by Lindsey Beach
One of the first things I noticed after being warmly welcomed into the home of Siegfried and Elvira Kuchta was a photograph on their fireplace mantel. As I spoke to Siegfried and Elvira, I learned that the photograph was of Elvira’s parents and that it serves as a daily reminder of why they have worked so tirelessly over the last several years raising funds to help support Alzheimer’s research. Siegfried and Elvira shared how both of Elvira’s parents were affected by dementia and how the process of watching the disease progress and experiencing the challenges of caregiving spurred them to become involved personally with the campaign to prevent Alzheimer’s disease.
The majority of the Kuchtas’ fundraising has happened in the context of their local Eagles chapter, an organization committed to community involvement and helping people with chronic illnesses. At a national Eagles conference, Siegfried learned about the organization’s efforts in raising funds for Alzheimer’s research. Due to their past experience with the disease, Siegfried and Elvira decided to host an Oktoberfest dinner and dance, where they cooked and served authentic German food to raise over $1,000 for the Alzheimer’s fund. Elvira also began to sell teddy bears to other Eagles members and friends. She sold over two hundred bears, with the profits also contributing to the fund. Meanwhile, the Kuchtas donated the tips and profits from weekly meals they cooked and served at the Eagle’s Monday bingo nights.
Their fundraising was very successful, and after some time the Kuchtas had raised over $2,500. With the help of other Eagles members, their fundraising efforts were matched by the national organization, resulting in $5,000 going to continued Alzheimer’s research efforts. At the fall Eagles conference in Long Beach, Washington, this money was presented as a grant to ADRC fellow and neurologist Dr. Cindy Mayer, who will use the funds to further her research in the use of neuroimaging, or brain scans, to improve our understanding of dementia.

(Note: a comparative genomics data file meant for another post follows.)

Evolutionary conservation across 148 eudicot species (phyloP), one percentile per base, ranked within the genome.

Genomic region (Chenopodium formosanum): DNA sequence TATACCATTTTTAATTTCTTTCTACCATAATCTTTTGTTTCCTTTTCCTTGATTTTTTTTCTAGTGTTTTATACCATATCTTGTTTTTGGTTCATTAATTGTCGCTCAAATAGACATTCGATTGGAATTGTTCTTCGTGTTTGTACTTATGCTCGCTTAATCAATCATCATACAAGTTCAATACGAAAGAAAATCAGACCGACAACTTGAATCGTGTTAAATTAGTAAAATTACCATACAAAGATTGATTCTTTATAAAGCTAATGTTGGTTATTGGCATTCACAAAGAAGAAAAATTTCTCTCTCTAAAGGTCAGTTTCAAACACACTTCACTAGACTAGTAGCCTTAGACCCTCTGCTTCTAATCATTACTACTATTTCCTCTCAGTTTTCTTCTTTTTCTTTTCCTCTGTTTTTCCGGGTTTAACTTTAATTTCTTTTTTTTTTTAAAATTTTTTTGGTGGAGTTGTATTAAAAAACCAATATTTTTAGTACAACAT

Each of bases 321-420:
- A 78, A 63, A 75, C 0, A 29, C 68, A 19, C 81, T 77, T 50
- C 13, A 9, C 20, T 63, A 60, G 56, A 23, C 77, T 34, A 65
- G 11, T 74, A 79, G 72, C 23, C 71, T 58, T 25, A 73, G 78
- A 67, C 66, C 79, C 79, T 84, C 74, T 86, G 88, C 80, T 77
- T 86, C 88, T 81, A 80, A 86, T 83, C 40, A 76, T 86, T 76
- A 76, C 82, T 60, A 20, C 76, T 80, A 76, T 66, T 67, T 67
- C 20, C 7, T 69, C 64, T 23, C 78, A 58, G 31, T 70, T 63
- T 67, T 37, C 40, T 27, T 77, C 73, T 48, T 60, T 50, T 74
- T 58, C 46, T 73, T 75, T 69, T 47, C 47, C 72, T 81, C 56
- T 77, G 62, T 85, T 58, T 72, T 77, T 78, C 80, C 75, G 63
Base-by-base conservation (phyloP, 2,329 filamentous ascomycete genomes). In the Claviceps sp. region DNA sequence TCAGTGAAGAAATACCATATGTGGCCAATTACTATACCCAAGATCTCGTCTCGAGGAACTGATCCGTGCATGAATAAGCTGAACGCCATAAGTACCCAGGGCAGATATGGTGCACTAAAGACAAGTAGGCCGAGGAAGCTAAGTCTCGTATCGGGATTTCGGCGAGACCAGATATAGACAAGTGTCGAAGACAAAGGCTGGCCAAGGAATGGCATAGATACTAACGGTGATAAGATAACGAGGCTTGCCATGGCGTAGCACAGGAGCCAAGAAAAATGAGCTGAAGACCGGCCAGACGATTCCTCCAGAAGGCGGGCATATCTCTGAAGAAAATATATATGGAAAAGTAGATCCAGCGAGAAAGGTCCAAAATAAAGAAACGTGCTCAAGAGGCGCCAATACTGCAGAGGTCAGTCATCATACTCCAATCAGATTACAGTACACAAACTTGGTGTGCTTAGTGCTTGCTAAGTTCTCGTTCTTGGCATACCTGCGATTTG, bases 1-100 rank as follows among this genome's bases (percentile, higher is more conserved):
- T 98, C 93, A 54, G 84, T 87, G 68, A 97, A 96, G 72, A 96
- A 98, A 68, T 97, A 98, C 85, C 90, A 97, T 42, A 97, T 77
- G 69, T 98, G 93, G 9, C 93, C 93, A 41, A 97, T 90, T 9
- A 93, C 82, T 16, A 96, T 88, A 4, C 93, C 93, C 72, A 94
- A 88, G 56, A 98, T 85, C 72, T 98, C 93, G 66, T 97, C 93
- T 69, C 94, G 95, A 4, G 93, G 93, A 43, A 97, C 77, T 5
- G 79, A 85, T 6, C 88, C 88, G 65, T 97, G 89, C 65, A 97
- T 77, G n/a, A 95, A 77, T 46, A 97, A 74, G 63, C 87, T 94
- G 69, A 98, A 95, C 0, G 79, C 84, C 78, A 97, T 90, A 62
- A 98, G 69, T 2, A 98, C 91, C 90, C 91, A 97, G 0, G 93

One of the key elements to ongoing and productive research is the training and equipping of the next generation of investigators in their work. The funds raised by the Kutchas and donated through the Eagle grants serve this very specific need within the ADRC’s research program. These grants have enabled ADRC junior researchers to purchase neuroimaging software and educational materials; they have also served as start-up funds to begin new research projects. The continued, ongoing support of the Eagles organization and committed volunteers, like Elvira and Siegfried, truly make a difference. Elvira and Siegfried have plans to visit Elvira’s family in Austria and to enjoy the German countryside, but they're also excited to continue raising funds to help find more effective treatments and a prevention for Alzheimer’s disease.